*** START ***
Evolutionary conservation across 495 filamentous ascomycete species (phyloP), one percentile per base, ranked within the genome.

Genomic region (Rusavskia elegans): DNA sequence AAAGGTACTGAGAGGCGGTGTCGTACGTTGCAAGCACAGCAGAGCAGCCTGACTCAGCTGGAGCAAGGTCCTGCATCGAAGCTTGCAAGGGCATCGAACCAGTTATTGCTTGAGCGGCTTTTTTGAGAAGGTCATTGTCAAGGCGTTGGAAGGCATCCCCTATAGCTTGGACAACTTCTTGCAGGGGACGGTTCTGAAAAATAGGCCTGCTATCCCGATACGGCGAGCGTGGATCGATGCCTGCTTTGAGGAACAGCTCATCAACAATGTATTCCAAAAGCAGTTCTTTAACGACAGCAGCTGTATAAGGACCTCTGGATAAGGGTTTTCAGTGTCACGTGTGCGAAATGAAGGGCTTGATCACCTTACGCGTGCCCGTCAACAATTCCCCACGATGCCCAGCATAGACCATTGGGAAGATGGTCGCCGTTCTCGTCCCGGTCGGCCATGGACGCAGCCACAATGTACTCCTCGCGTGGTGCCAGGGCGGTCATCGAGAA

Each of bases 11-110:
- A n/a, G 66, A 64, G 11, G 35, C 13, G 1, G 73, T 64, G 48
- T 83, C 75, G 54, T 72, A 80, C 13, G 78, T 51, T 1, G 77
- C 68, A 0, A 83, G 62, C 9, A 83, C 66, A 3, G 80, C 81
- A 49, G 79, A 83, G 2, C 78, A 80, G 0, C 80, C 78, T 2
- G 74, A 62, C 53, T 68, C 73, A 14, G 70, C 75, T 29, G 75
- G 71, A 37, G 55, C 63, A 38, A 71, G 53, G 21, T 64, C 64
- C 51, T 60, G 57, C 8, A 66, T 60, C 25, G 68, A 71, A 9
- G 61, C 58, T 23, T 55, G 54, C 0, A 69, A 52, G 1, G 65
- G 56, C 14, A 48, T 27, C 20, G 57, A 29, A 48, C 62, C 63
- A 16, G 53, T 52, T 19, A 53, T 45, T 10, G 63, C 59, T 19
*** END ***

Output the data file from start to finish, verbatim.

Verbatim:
Evolutionary conservation across 495 filamentous ascomycete species (phyloP), one percentile per base, ranked within the genome.

Genomic region (Rusavskia elegans): DNA sequence AAAGGTACTGAGAGGCGGTGTCGTACGTTGCAAGCACAGCAGAGCAGCCTGACTCAGCTGGAGCAAGGTCCTGCATCGAAGCTTGCAAGGGCATCGAACCAGTTATTGCTTGAGCGGCTTTTTTGAGAAGGTCATTGTCAAGGCGTTGGAAGGCATCCCCTATAGCTTGGACAACTTCTTGCAGGGGACGGTTCTGAAAAATAGGCCTGCTATCCCGATACGGCGAGCGTGGATCGATGCCTGCTTTGAGGAACAGCTCATCAACAATGTATTCCAAAAGCAGTTCTTTAACGACAGCAGCTGTATAAGGACCTCTGGATAAGGGTTTTCAGTGTCACGTGTGCGAAATGAAGGGCTTGATCACCTTACGCGTGCCCGTCAACAATTCCCCACGATGCCCAGCATAGACCATTGGGAAGATGGTCGCCGTTCTCGTCCCGGTCGGCCATGGACGCAGCCACAATGTACTCCTCGCGTGGTGCCAGGGCGGTCATCGAGAA

Each of bases 11-110:
- A n/a, G 66, A 64, G 11, G 35, C 13, G 1, G 73, T 64, G 48
- T 83, C 75, G 54, T 72, A 80, C 13, G 78, T 51, T 1, G 77
- C 68, A 0, A 83, G 62, C 9, A 83, C 66, A 3, G 80, C 81
- A 49, G 79, A 83, G 2, C 78, A 80, G 0, C 80, C 78, T 2
- G 74, A 62, C 53, T 68, C 73, A 14, G 70, C 75, T 29, G 75
- G 71, A 37, G 55, C 63, A 38, A 71, G 53, G 21, T 64, C 64
- C 51, T 60, G 57, C 8, A 66, T 60, C 25, G 68, A 71, A 9
- G 61, C 58, T 23, T 55, G 54, C 0, A 69, A 52, G 1, G 65
- G 56, C 14, A 48, T 27, C 20, G 57, A 29, A 48, C 62, C 63
- A 16, G 53, T 52, T 19, A 53, T 45, T 10, G 63, C 59, T 19